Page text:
But doesn't that support the view that current prices are not underpinned by owner occupier demand? If you can't afford to rent without increasing heads per household, you certainly can't afford to buy?

Just to be clear, the key point for me is that current prices are not supported by owner occupier demand. There is nothing in the current rental data which evidences that. Yes rents are increasing, but those increases are very modest compared with price increases. To me that indicates a speculative bubble, but I understand you do not wish to use the word "bubble". You see it as a the logical consequence of interest rates. Whereas I see the motivation for purchases by both investors and occupiers to be wholly or partly motivated by the desire for capital gain and/or FOMO. I see this as a phenomenon related to asset prices ie a classic asset price bubble, whereas you see it as being no different to the market for potatos (pure supply and demand, no "animal spirits"). You used this "potato market" analogy on an earlier post.

And yes, I did deliberately misspell potatoes. It was my Dan Quayle moment.

IMO yes, current prices are not underpinned by demand of any sort.

Ok, so I think we are "as one" on that.

I should clarify that I did not say that the housing market is like potatoes. Someone else said that supply and demand curves are true for potatoes but not true for housing, to which i said supply and demand curves are true for potatoes and also for housing. My point was that as prices fall demand would rise. I was arguing that prices would likely fall but they would be falling in to rising demand as there is likely some sort of housing shortfall. However should the fundamental underlying demand be insufficient to arrest a major decline I said I would expect interest rate cuts and changes to the LVR restrictions.
TL;DR I did not say that housing is no different to potatoes.

rents are rising faster than incomes in Auckland because there are a significant number of greedy B..........S masquerading as landlords-many of them happy to have the tenants live in sub-standard properties. These are the same 'respectable' citizens who have been choking with moral outrage over Turei's wrongdoings.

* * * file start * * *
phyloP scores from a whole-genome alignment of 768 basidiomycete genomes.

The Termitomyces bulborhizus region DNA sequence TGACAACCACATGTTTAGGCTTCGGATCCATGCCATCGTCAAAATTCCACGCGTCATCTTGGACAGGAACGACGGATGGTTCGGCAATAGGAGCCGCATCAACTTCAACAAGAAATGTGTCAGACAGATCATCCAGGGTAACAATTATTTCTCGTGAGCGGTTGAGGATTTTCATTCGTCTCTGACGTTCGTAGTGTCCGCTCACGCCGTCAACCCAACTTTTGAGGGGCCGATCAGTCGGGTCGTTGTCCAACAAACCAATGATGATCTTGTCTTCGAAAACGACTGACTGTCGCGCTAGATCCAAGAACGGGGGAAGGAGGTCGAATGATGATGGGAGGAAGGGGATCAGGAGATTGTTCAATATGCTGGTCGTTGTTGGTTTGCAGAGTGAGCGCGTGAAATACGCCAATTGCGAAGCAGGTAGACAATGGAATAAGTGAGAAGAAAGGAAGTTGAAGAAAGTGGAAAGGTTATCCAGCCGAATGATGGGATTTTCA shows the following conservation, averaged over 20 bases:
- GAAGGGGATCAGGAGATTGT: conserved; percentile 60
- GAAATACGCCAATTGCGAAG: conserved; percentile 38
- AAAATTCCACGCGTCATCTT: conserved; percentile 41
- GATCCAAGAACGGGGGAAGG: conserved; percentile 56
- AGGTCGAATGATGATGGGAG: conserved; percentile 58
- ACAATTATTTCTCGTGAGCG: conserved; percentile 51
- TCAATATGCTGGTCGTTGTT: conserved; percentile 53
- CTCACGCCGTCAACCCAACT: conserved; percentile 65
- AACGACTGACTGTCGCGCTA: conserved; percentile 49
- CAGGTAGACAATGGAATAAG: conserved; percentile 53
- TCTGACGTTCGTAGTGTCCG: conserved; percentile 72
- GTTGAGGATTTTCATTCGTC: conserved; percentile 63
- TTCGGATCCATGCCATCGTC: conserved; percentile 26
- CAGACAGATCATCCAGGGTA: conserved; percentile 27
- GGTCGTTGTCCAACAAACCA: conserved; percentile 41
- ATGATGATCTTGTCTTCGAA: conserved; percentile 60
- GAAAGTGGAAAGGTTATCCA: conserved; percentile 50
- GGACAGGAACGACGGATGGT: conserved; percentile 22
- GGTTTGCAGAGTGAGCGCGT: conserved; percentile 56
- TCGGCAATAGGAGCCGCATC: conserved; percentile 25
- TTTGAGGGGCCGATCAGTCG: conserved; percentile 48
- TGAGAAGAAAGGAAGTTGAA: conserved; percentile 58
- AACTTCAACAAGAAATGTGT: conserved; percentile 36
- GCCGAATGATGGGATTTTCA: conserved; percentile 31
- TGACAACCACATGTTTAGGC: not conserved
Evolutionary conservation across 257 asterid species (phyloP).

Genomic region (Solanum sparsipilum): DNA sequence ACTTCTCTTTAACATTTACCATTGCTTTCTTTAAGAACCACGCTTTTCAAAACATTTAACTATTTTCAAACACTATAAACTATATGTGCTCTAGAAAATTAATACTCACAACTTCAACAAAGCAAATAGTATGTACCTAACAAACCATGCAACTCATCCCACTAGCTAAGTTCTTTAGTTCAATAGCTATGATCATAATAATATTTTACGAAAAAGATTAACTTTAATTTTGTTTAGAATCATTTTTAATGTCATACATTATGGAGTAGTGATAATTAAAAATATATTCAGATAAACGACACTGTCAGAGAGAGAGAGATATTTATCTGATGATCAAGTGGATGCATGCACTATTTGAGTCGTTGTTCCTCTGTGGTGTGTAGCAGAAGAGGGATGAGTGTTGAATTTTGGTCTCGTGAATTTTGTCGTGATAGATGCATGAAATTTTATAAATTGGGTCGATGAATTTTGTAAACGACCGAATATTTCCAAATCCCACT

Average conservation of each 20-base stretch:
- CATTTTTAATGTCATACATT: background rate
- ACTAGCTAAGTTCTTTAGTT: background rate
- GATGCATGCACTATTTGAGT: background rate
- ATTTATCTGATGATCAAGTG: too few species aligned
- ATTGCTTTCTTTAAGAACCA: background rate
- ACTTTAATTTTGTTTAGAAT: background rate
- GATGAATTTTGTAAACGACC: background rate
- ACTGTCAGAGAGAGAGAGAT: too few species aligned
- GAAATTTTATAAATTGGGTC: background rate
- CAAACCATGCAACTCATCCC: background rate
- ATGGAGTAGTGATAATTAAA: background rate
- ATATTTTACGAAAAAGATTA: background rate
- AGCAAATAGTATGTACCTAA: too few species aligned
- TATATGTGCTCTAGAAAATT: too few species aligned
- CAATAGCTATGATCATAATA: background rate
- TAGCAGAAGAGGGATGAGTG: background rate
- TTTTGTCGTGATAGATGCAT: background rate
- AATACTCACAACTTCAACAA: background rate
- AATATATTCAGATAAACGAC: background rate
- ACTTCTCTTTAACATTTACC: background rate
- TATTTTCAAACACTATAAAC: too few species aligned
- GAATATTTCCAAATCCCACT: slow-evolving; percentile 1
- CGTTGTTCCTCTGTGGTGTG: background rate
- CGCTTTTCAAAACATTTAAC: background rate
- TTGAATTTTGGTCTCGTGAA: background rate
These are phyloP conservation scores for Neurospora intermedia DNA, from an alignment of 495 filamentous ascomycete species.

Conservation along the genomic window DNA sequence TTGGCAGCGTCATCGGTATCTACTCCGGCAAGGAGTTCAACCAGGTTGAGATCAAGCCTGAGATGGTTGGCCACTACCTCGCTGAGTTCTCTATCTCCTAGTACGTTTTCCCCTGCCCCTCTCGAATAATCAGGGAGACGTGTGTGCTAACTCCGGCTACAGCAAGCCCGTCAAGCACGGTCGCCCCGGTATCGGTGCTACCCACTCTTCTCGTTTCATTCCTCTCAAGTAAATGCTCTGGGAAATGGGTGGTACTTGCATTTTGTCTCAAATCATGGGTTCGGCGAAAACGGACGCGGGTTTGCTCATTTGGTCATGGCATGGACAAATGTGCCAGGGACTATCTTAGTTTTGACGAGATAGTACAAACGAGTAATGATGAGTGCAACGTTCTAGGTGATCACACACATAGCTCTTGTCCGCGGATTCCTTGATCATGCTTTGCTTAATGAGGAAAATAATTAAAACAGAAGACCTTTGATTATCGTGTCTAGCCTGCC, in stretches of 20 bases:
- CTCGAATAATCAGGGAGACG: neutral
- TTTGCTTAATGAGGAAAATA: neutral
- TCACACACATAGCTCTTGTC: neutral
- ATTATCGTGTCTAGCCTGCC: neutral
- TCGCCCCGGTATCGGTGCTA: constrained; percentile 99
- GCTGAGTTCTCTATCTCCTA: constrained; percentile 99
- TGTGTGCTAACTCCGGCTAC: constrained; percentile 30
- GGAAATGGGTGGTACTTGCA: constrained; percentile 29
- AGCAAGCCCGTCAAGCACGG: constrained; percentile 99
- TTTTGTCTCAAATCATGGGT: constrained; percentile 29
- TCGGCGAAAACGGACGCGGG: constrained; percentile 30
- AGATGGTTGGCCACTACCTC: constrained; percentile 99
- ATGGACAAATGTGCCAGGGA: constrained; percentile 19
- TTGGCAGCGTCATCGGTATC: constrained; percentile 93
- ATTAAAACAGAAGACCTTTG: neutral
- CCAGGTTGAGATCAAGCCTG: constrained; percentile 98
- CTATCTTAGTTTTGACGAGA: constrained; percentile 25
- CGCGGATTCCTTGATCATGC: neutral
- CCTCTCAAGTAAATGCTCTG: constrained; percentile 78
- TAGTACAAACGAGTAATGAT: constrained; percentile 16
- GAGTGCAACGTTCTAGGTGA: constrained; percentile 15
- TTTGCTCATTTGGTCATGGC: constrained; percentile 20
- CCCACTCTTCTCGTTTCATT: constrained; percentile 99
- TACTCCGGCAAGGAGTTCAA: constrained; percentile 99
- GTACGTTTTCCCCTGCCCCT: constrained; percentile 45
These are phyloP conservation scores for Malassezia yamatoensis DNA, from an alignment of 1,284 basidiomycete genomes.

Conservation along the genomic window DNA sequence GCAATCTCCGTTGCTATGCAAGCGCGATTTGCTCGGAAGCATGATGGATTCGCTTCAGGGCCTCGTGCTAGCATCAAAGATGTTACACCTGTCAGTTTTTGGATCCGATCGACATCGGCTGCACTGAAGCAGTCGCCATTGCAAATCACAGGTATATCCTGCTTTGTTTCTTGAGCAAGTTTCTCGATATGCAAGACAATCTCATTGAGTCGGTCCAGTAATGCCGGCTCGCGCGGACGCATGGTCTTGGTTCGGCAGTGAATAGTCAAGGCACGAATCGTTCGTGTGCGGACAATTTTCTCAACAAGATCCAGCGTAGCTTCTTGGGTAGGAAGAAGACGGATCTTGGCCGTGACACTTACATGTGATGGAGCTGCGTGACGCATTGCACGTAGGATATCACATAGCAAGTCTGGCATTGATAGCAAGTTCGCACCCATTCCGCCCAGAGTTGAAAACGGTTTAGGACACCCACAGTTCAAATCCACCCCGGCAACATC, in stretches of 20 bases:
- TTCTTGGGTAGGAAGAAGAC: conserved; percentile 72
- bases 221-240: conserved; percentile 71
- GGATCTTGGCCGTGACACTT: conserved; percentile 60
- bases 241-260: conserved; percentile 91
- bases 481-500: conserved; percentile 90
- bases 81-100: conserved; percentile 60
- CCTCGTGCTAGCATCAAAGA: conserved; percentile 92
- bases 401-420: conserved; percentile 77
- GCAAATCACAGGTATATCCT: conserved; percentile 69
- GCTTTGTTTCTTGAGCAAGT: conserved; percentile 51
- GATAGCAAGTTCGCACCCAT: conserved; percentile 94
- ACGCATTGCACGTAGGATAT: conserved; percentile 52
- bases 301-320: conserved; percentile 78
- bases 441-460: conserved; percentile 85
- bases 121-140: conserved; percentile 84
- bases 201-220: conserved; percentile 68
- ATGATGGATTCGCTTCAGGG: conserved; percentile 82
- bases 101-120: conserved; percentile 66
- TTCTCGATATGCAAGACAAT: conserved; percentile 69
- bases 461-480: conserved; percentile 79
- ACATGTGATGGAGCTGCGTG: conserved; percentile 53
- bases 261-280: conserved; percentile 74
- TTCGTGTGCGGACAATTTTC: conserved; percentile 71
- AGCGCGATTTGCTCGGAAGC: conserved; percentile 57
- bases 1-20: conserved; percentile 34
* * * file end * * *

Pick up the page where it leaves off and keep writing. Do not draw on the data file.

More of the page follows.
it is a situation that is not good for the consumer economy and leds to asset growth,
its time we had policies to turn this around and national will not be the one
comment from nick smith in the house yesterday " how will labour know at the House auction who is a speculator and who is an investor"
that tells me the mindset there they only see houses one way, as investments not as homes

I wonder which division of our population is, or is very rapidly becoming, the most hated. Landlords perhaps, or only the Slumlord subclass?

Would you rather people were on the street, or in a house owned by a landlord?

Neither Davo36. When it is so very difficult for our young to purchase a home, we are long past the situation where a fair service is being provided. To be brutally honest, such excuses are stupid. indeed, we are now in a situation where lack of home ownership is rapidly lowering our societal standards to the degree that rapaceous landlords are becoming a serious threat to societal stability, especially in Auckland. I have zero respect for those that make a living by exploiting the less fortunate in society.

Didge, why do you "wonder which division of our population is, or is very rapidly becoming, the most hated" ?

While I dont have the empirical evidence to support this hypothesis , I would suggest that given the high rate of inward migration and ( relatively ) the low rate of house building are the 2 factors contributing to the rent surge .

There is no "surge", if you do the numbers the divergence between rents and incomes is actually very modest.

It's a bloody disaster

what is a "bloody disaster" ?

..nothing to see here, we need to get back to the bigggggg issues, like someone having two boarders a 100 years ago.

Exactly, this is comparably minor, more akin to using taxpayer funds to hush up a crime then lying about it to the public. Absolutely nothing to see here.

Well what do you know. Great minds think alike or is that fools seldom differ.

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Well, migration is the key factor in all of this - yet denied as being a problem, more demand and limited supply for existing homes = increased house prices and increased rental costs (economics 101) No one in National is even addressing this issue at all as they all have vested interests in it.

In Australia the rules are far better and solve themselves, i.e. you want to come NZ? great! but here are some names for developers and you can build your own home over there... But you cannot buy the existing housing stock - you can only rent it, Naturally this policy protects the locals from foreign money buying existing assets at premium prices as they legally can't (well, without using numerous corporate entities anyway) - and it creates more housing supply while at the same time supporting the building and construction industry at the same time

Why no politician here has raised this is beyond me, but we're all paying the price for it now with houses near record highs, migration at record highs fuelling the problem and politicians blaming developers, councils (basically anyone else) for not building enough houses to match statisticians "made-up" building forecasts, this isn't a solution - it's diversion...